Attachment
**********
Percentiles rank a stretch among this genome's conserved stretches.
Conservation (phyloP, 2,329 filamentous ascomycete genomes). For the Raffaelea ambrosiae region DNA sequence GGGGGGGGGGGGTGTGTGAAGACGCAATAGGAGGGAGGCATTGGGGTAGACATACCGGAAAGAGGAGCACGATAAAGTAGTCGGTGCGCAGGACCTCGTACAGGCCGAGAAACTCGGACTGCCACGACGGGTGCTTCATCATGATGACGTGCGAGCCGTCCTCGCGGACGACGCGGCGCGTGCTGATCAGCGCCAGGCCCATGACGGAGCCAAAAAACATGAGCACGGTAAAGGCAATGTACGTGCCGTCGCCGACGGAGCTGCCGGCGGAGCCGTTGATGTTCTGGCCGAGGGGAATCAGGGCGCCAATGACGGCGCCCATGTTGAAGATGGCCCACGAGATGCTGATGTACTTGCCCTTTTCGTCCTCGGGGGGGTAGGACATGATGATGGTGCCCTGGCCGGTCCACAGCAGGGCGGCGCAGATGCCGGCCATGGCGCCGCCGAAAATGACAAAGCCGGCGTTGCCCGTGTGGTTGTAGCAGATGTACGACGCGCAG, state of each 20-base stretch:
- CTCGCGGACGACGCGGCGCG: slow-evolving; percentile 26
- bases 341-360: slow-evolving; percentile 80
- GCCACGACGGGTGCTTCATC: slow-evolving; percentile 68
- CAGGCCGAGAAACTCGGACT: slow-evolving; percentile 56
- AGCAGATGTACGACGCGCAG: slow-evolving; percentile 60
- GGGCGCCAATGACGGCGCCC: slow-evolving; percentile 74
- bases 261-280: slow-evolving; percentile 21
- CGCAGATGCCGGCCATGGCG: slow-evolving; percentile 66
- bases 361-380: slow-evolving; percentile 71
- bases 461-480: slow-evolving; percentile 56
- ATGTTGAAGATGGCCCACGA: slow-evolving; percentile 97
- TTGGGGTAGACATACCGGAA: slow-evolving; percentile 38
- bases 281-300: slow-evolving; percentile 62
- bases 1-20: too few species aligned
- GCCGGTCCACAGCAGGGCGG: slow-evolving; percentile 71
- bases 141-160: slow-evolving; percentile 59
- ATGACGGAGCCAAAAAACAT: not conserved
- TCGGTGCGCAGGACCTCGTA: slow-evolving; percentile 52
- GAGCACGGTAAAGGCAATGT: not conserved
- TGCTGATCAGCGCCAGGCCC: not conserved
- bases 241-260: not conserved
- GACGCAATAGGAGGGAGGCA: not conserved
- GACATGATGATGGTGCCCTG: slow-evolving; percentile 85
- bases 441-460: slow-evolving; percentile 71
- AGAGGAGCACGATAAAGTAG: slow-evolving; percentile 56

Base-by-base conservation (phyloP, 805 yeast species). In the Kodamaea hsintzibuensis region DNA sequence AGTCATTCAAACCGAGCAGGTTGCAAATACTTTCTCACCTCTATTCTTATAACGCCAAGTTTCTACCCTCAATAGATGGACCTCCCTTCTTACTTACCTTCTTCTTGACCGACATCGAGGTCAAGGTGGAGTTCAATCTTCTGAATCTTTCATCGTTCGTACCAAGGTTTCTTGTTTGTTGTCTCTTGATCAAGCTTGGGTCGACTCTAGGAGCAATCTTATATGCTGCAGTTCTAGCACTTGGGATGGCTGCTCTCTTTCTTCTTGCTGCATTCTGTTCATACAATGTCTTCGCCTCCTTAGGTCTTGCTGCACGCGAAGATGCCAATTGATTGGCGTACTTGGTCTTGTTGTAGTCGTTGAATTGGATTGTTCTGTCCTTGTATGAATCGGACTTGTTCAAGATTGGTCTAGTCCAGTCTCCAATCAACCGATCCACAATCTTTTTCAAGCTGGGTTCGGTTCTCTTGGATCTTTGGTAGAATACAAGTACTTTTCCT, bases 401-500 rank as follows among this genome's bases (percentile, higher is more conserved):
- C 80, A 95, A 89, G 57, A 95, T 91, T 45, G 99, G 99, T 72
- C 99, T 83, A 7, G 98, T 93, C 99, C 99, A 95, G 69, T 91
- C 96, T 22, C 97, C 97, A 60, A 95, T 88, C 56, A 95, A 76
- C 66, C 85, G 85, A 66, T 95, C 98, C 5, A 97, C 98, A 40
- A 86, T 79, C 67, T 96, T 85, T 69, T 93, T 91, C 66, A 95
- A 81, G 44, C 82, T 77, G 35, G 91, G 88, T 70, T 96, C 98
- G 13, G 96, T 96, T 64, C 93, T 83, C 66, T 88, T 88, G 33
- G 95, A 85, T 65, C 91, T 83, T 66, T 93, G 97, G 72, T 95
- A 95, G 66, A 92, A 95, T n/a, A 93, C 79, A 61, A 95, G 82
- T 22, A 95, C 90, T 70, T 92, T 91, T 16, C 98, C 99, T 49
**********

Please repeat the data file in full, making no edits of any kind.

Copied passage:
Percentiles rank a stretch among this genome's conserved stretches.
Conservation (phyloP, 2,329 filamentous ascomycete genomes). For the Raffaelea ambrosiae region DNA sequence GGGGGGGGGGGGTGTGTGAAGACGCAATAGGAGGGAGGCATTGGGGTAGACATACCGGAAAGAGGAGCACGATAAAGTAGTCGGTGCGCAGGACCTCGTACAGGCCGAGAAACTCGGACTGCCACGACGGGTGCTTCATCATGATGACGTGCGAGCCGTCCTCGCGGACGACGCGGCGCGTGCTGATCAGCGCCAGGCCCATGACGGAGCCAAAAAACATGAGCACGGTAAAGGCAATGTACGTGCCGTCGCCGACGGAGCTGCCGGCGGAGCCGTTGATGTTCTGGCCGAGGGGAATCAGGGCGCCAATGACGGCGCCCATGTTGAAGATGGCCCACGAGATGCTGATGTACTTGCCCTTTTCGTCCTCGGGGGGGTAGGACATGATGATGGTGCCCTGGCCGGTCCACAGCAGGGCGGCGCAGATGCCGGCCATGGCGCCGCCGAAAATGACAAAGCCGGCGTTGCCCGTGTGGTTGTAGCAGATGTACGACGCGCAG, state of each 20-base stretch:
- CTCGCGGACGACGCGGCGCG: slow-evolving; percentile 26
- bases 341-360: slow-evolving; percentile 80
- GCCACGACGGGTGCTTCATC: slow-evolving; percentile 68
- CAGGCCGAGAAACTCGGACT: slow-evolving; percentile 56
- AGCAGATGTACGACGCGCAG: slow-evolving; percentile 60
- GGGCGCCAATGACGGCGCCC: slow-evolving; percentile 74
- bases 261-280: slow-evolving; percentile 21
- CGCAGATGCCGGCCATGGCG: slow-evolving; percentile 66
- bases 361-380: slow-evolving; percentile 71
- bases 461-480: slow-evolving; percentile 56
- ATGTTGAAGATGGCCCACGA: slow-evolving; percentile 97
- TTGGGGTAGACATACCGGAA: slow-evolving; percentile 38
- bases 281-300: slow-evolving; percentile 62
- bases 1-20: too few species aligned
- GCCGGTCCACAGCAGGGCGG: slow-evolving; percentile 71
- bases 141-160: slow-evolving; percentile 59
- ATGACGGAGCCAAAAAACAT: not conserved
- TCGGTGCGCAGGACCTCGTA: slow-evolving; percentile 52
- GAGCACGGTAAAGGCAATGT: not conserved
- TGCTGATCAGCGCCAGGCCC: not conserved
- bases 241-260: not conserved
- GACGCAATAGGAGGGAGGCA: not conserved
- GACATGATGATGGTGCCCTG: slow-evolving; percentile 85
- bases 441-460: slow-evolving; percentile 71
- AGAGGAGCACGATAAAGTAG: slow-evolving; percentile 56

Base-by-base conservation (phyloP, 805 yeast species). In the Kodamaea hsintzibuensis region DNA sequence AGTCATTCAAACCGAGCAGGTTGCAAATACTTTCTCACCTCTATTCTTATAACGCCAAGTTTCTACCCTCAATAGATGGACCTCCCTTCTTACTTACCTTCTTCTTGACCGACATCGAGGTCAAGGTGGAGTTCAATCTTCTGAATCTTTCATCGTTCGTACCAAGGTTTCTTGTTTGTTGTCTCTTGATCAAGCTTGGGTCGACTCTAGGAGCAATCTTATATGCTGCAGTTCTAGCACTTGGGATGGCTGCTCTCTTTCTTCTTGCTGCATTCTGTTCATACAATGTCTTCGCCTCCTTAGGTCTTGCTGCACGCGAAGATGCCAATTGATTGGCGTACTTGGTCTTGTTGTAGTCGTTGAATTGGATTGTTCTGTCCTTGTATGAATCGGACTTGTTCAAGATTGGTCTAGTCCAGTCTCCAATCAACCGATCCACAATCTTTTTCAAGCTGGGTTCGGTTCTCTTGGATCTTTGGTAGAATACAAGTACTTTTCCT, bases 401-500 rank as follows among this genome's bases (percentile, higher is more conserved):
- C 80, A 95, A 89, G 57, A 95, T 91, T 45, G 99, G 99, T 72
- C 99, T 83, A 7, G 98, T 93, C 99, C 99, A 95, G 69, T 91
- C 96, T 22, C 97, C 97, A 60, A 95, T 88, C 56, A 95, A 76
- C 66, C 85, G 85, A 66, T 95, C 98, C 5, A 97, C 98, A 40
- A 86, T 79, C 67, T 96, T 85, T 69, T 93, T 91, C 66, A 95
- A 81, G 44, C 82, T 77, G 35, G 91, G 88, T 70, T 96, C 98
- G 13, G 96, T 96, T 64, C 93, T 83, C 66, T 88, T 88, G 33
- G 95, A 85, T 65, C 91, T 83, T 66, T 93, G 97, G 72, T 95
- A 95, G 66, A 92, A 95, T n/a, A 93, C 79, A 61, A 95, G 82
- T 22, A 95, C 90, T 70, T 92, T 91, T 16, C 98, C 99, T 49